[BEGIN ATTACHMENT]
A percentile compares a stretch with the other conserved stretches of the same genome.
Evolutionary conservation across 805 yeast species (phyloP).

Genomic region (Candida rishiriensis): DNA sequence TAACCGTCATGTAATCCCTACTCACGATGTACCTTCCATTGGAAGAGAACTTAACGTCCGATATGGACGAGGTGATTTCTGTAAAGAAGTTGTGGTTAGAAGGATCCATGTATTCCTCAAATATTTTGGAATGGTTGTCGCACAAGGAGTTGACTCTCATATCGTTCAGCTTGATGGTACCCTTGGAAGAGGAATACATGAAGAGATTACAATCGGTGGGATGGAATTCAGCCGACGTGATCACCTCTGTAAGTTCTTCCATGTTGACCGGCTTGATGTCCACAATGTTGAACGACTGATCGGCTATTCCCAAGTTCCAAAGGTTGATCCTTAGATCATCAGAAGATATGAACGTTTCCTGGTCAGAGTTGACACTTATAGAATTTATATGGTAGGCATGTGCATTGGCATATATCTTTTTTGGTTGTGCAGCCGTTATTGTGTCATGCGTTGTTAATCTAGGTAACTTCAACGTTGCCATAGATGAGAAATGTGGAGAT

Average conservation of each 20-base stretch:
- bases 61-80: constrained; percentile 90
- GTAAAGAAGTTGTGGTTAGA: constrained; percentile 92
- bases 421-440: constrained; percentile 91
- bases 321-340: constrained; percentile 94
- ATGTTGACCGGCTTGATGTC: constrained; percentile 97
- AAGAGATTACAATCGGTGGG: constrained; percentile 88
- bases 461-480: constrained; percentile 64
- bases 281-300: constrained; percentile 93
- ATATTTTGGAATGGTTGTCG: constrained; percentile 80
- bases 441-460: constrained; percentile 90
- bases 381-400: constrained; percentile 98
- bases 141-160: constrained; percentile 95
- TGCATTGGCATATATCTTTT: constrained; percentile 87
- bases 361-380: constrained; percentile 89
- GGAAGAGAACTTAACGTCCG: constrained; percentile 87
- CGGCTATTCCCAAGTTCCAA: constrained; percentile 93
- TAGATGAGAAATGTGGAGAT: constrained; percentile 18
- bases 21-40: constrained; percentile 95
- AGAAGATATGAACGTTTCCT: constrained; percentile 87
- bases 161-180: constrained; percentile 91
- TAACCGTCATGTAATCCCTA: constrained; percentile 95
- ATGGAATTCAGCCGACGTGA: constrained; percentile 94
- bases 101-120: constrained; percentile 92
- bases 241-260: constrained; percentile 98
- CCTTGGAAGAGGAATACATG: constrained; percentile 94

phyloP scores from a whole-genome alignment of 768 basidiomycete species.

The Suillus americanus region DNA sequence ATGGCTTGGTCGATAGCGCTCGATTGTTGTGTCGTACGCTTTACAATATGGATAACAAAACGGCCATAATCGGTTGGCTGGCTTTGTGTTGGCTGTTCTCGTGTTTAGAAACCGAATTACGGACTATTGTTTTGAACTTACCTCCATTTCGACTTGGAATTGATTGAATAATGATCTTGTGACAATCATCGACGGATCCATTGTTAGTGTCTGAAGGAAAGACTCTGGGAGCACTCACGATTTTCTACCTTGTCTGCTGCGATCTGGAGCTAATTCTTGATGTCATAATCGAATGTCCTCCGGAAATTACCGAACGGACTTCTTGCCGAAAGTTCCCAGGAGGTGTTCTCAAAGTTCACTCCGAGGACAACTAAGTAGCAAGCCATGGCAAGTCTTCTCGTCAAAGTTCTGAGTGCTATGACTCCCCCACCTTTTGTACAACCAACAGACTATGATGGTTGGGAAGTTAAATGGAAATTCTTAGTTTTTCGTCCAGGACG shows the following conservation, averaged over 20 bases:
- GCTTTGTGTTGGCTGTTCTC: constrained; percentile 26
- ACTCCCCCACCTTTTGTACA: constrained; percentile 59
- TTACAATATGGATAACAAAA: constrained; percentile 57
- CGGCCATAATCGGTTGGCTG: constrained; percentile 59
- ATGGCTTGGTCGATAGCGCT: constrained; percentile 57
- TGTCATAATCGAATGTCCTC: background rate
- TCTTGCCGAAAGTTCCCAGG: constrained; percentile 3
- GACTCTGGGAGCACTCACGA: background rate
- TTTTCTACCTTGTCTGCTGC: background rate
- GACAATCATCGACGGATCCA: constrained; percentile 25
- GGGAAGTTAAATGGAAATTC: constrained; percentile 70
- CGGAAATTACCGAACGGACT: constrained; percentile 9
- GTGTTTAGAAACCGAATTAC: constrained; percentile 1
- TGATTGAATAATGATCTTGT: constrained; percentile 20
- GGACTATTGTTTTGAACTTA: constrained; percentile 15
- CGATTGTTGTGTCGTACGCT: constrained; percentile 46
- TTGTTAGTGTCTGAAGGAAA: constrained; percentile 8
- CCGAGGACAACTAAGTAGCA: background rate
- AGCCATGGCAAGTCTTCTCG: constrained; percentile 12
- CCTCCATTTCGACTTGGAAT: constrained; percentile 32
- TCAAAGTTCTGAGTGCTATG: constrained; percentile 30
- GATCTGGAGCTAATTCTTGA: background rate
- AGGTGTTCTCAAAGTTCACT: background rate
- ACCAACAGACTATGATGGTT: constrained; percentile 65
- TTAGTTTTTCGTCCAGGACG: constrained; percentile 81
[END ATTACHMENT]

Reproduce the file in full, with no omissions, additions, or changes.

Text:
A percentile compares a stretch with the other conserved stretches of the same genome.
Evolutionary conservation across 805 yeast species (phyloP).

Genomic region (Candida rishiriensis): DNA sequence TAACCGTCATGTAATCCCTACTCACGATGTACCTTCCATTGGAAGAGAACTTAACGTCCGATATGGACGAGGTGATTTCTGTAAAGAAGTTGTGGTTAGAAGGATCCATGTATTCCTCAAATATTTTGGAATGGTTGTCGCACAAGGAGTTGACTCTCATATCGTTCAGCTTGATGGTACCCTTGGAAGAGGAATACATGAAGAGATTACAATCGGTGGGATGGAATTCAGCCGACGTGATCACCTCTGTAAGTTCTTCCATGTTGACCGGCTTGATGTCCACAATGTTGAACGACTGATCGGCTATTCCCAAGTTCCAAAGGTTGATCCTTAGATCATCAGAAGATATGAACGTTTCCTGGTCAGAGTTGACACTTATAGAATTTATATGGTAGGCATGTGCATTGGCATATATCTTTTTTGGTTGTGCAGCCGTTATTGTGTCATGCGTTGTTAATCTAGGTAACTTCAACGTTGCCATAGATGAGAAATGTGGAGAT

Average conservation of each 20-base stretch:
- bases 61-80: constrained; percentile 90
- GTAAAGAAGTTGTGGTTAGA: constrained; percentile 92
- bases 421-440: constrained; percentile 91
- bases 321-340: constrained; percentile 94
- ATGTTGACCGGCTTGATGTC: constrained; percentile 97
- AAGAGATTACAATCGGTGGG: constrained; percentile 88
- bases 461-480: constrained; percentile 64
- bases 281-300: constrained; percentile 93
- ATATTTTGGAATGGTTGTCG: constrained; percentile 80
- bases 441-460: constrained; percentile 90
- bases 381-400: constrained; percentile 98
- bases 141-160: constrained; percentile 95
- TGCATTGGCATATATCTTTT: constrained; percentile 87
- bases 361-380: constrained; percentile 89
- GGAAGAGAACTTAACGTCCG: constrained; percentile 87
- CGGCTATTCCCAAGTTCCAA: constrained; percentile 93
- TAGATGAGAAATGTGGAGAT: constrained; percentile 18
- bases 21-40: constrained; percentile 95
- AGAAGATATGAACGTTTCCT: constrained; percentile 87
- bases 161-180: constrained; percentile 91
- TAACCGTCATGTAATCCCTA: constrained; percentile 95
- ATGGAATTCAGCCGACGTGA: constrained; percentile 94
- bases 101-120: constrained; percentile 92
- bases 241-260: constrained; percentile 98
- CCTTGGAAGAGGAATACATG: constrained; percentile 94

phyloP scores from a whole-genome alignment of 768 basidiomycete species.

The Suillus americanus region DNA sequence ATGGCTTGGTCGATAGCGCTCGATTGTTGTGTCGTACGCTTTACAATATGGATAACAAAACGGCCATAATCGGTTGGCTGGCTTTGTGTTGGCTGTTCTCGTGTTTAGAAACCGAATTACGGACTATTGTTTTGAACTTACCTCCATTTCGACTTGGAATTGATTGAATAATGATCTTGTGACAATCATCGACGGATCCATTGTTAGTGTCTGAAGGAAAGACTCTGGGAGCACTCACGATTTTCTACCTTGTCTGCTGCGATCTGGAGCTAATTCTTGATGTCATAATCGAATGTCCTCCGGAAATTACCGAACGGACTTCTTGCCGAAAGTTCCCAGGAGGTGTTCTCAAAGTTCACTCCGAGGACAACTAAGTAGCAAGCCATGGCAAGTCTTCTCGTCAAAGTTCTGAGTGCTATGACTCCCCCACCTTTTGTACAACCAACAGACTATGATGGTTGGGAAGTTAAATGGAAATTCTTAGTTTTTCGTCCAGGACG shows the following conservation, averaged over 20 bases:
- GCTTTGTGTTGGCTGTTCTC: constrained; percentile 26
- ACTCCCCCACCTTTTGTACA: constrained; percentile 59
- TTACAATATGGATAACAAAA: constrained; percentile 57
- CGGCCATAATCGGTTGGCTG: constrained; percentile 59
- ATGGCTTGGTCGATAGCGCT: constrained; percentile 57
- TGTCATAATCGAATGTCCTC: background rate
- TCTTGCCGAAAGTTCCCAGG: constrained; percentile 3
- GACTCTGGGAGCACTCACGA: background rate
- TTTTCTACCTTGTCTGCTGC: background rate
- GACAATCATCGACGGATCCA: constrained; percentile 25
- GGGAAGTTAAATGGAAATTC: constrained; percentile 70
- CGGAAATTACCGAACGGACT: constrained; percentile 9
- GTGTTTAGAAACCGAATTAC: constrained; percentile 1
- TGATTGAATAATGATCTTGT: constrained; percentile 20
- GGACTATTGTTTTGAACTTA: constrained; percentile 15
- CGATTGTTGTGTCGTACGCT: constrained; percentile 46
- TTGTTAGTGTCTGAAGGAAA: constrained; percentile 8
- CCGAGGACAACTAAGTAGCA: background rate
- AGCCATGGCAAGTCTTCTCG: constrained; percentile 12
- CCTCCATTTCGACTTGGAAT: constrained; percentile 32
- TCAAAGTTCTGAGTGCTATG: constrained; percentile 30
- GATCTGGAGCTAATTCTTGA: background rate
- AGGTGTTCTCAAAGTTCACT: background rate
- ACCAACAGACTATGATGGTT: constrained; percentile 65
- TTAGTTTTTCGTCCAGGACG: constrained; percentile 81